Can taking proguanil in pregnancy cause stillbirth?

There is currently no known link between taking proguanil in pregnancy and stillbirth, although to date no scientific studies have specifically investigated this.

Can taking proguanil in pregnancy cause learning or behavioural problems in the child?

A baby’s brain continues to develop right up until the end of pregnancy. It is therefore possible that taking certain medicines at any stage of pregnancy could have a lasting effect on a child’s learning or behaviour. 

One small study of 17 one year old children who had been exposed to proguanil in the womb showed that they were no more likely to have developmental problems than one year olds who were exposed in the womb to other antimalarial medicines.

There is currently no known link between taking proguanil in pregnancy and learning or behavioural problems such as attention deficit hyperactivity disorder (ADHD) or autism spectrum disorder in the child, although to date no scientific studies have specifically investigated a link with these problems.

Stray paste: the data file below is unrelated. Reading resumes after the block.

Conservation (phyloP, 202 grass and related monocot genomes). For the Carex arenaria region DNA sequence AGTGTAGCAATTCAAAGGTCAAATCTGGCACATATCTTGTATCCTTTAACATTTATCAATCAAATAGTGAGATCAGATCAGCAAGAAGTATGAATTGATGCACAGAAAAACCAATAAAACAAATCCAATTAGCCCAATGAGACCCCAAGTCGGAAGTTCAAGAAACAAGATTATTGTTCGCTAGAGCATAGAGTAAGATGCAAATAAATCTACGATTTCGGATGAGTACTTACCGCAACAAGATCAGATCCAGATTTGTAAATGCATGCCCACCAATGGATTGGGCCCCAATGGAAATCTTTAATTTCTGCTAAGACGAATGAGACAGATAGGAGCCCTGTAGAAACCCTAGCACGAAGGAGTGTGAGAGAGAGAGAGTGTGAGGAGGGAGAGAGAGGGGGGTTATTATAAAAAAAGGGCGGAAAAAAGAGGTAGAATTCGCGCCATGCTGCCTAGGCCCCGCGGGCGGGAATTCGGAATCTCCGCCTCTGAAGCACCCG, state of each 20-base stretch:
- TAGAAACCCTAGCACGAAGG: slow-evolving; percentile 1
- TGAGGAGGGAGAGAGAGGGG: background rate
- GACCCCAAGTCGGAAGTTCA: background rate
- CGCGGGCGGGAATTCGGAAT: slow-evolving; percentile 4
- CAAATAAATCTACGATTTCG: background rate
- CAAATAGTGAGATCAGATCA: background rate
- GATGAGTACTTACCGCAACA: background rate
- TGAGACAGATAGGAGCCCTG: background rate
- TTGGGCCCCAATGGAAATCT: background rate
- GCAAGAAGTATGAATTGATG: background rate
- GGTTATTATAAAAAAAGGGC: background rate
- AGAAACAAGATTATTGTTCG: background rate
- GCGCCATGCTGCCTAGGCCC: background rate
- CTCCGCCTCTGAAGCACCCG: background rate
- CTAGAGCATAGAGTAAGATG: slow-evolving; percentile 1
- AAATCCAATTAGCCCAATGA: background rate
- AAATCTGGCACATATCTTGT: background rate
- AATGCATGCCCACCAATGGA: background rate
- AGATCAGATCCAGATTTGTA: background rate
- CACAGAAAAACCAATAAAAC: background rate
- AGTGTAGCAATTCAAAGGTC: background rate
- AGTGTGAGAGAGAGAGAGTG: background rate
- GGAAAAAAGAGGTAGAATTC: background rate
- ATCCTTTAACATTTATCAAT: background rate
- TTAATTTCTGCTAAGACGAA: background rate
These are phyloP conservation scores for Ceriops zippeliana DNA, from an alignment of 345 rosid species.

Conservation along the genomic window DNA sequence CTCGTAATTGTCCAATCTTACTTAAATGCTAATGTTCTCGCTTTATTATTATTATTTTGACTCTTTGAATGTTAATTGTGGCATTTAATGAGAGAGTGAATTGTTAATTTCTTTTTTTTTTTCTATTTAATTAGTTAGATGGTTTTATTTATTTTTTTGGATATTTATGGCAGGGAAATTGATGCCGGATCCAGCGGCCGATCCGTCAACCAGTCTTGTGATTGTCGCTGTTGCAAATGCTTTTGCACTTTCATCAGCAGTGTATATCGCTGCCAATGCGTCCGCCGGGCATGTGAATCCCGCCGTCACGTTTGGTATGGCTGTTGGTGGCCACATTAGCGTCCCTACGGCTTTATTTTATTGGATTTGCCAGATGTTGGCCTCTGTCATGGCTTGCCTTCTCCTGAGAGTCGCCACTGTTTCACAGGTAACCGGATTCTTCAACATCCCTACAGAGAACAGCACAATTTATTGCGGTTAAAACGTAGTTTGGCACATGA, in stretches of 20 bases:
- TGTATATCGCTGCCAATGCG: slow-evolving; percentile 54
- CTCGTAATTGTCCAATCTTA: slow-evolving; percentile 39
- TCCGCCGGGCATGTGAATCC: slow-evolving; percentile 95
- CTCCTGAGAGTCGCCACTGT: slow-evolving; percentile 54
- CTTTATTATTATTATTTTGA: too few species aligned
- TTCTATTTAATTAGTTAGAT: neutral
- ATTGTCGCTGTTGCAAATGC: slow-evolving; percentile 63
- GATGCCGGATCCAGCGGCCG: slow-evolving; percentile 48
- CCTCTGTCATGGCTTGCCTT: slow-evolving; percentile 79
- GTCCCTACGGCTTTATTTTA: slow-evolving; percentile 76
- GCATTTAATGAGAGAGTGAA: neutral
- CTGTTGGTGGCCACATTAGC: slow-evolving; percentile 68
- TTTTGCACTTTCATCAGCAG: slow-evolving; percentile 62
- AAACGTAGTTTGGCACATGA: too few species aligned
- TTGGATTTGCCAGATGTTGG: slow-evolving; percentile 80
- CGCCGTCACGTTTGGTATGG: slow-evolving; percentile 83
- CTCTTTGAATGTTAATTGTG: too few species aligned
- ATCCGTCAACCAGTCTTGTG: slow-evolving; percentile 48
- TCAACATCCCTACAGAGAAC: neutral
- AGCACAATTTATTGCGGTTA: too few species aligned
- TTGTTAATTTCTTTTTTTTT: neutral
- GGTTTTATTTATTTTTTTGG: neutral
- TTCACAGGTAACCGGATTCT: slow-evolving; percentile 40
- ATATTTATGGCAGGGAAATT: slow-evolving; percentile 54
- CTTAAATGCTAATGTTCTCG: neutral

Because there are many aspects of learning and behaviour that have not yet been studied in relation to proguanil exposure in the womb, much more research into this subject is required. It has been suggested that malaria infection during pregnancy might affect a baby’s developing brain, but this too needs to be confirmed in further studies.

Will my baby need extra monitoring during pregnancy?

As part of their routine antenatal care, most women will be offered a scan at around 20 weeks of pregnancy to look for birth defects and to check the baby’s growth.